In my earlier post I covered ideation, so now that you have your rockstar idea the next step is to do some analysis.
In the antiquated days of the 90’s and 00’s entrepreneurs were encouraged to write extensive business plans in detail explaining their concept, marketing strategy, biz model, etc. However, in recent years…the pendulum has swung completely the other way: no biz plan whatsoever…just whip up some code, develop an MVP and get your product out there as soon as possible!
My 2 cents: find a happy medium in doing “field research”. Conducting field research is essentially testing your hypothesis in a very hands-on manner. Rather than tons of unrealistic analysis and conjecturing in a biz plan, you actually go out and interview your potential partners and customers. This can save you considerable amounts of time if you were to build an MVP, but then quickly realize after building and getting a few customers that the model is broken.
Field research sounds easy enough: just go talk to people, right? Right…but trying to do so with no credibility or experience in that particular arena and people are weary of taking your calls. A good way to start building credibility is to start writing about the field you are looking into online. Blog, if you have one, answer questions on Quora about the topic…in other words, do your homework!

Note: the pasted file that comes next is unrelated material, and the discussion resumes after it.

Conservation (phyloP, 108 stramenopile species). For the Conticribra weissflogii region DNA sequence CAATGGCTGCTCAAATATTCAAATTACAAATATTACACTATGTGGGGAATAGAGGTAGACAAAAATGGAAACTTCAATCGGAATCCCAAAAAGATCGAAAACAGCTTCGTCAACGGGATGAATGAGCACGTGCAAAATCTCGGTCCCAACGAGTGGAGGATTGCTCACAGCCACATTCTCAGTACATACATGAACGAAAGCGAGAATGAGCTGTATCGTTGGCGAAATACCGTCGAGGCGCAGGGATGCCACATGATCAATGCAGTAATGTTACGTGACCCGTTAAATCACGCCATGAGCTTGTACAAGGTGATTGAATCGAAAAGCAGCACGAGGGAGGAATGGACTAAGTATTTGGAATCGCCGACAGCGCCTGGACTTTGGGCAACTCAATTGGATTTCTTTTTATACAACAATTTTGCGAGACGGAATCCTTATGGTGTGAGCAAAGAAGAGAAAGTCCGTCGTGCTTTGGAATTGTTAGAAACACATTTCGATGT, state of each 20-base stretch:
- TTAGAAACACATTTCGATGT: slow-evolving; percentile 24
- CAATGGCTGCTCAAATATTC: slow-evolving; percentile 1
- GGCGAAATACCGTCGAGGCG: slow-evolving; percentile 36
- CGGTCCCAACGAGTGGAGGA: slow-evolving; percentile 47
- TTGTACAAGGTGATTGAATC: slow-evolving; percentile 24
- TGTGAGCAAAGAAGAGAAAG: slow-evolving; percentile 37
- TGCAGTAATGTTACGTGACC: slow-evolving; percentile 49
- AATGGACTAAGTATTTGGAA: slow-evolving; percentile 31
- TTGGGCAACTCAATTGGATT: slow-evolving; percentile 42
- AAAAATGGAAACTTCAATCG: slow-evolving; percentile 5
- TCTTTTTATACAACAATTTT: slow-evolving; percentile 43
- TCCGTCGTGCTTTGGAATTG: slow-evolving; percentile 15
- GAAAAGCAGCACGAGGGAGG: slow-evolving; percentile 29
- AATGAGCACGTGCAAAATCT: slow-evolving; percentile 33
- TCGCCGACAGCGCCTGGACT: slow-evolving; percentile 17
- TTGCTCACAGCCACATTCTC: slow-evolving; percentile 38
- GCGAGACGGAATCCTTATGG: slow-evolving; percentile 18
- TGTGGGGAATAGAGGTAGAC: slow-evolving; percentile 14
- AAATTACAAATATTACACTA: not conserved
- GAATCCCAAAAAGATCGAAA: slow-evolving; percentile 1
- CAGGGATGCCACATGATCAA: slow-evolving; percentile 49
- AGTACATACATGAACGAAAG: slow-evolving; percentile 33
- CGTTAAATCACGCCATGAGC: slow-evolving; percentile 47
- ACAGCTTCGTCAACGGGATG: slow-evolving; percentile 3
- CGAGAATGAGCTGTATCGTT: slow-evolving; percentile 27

Next, develop an online survey or list of questions for the key stakeholders in your potential startup: your customers and your partners. Generally, you want to ask open ended questions that get some discussion brewing:
- Which of the following best categorizes you: x, y, z? (helps determine how to bucket the customer)
- When was the last time you bought or considered buying x? (helps determine how active they are)
- What are the best/worst aspects of the existing process?
- If you could only change one thing about the current marketplace, what would it be?
- If this new offering existed, how would that change your decision-making process?
Hopefully this will yield the insights necessary to build a model that will answer other questions around user acquisition, revenue generation, etc. Most importantly, don’t ignore the advice you get. Take the feedback, let it resonate, and adjust accordingly.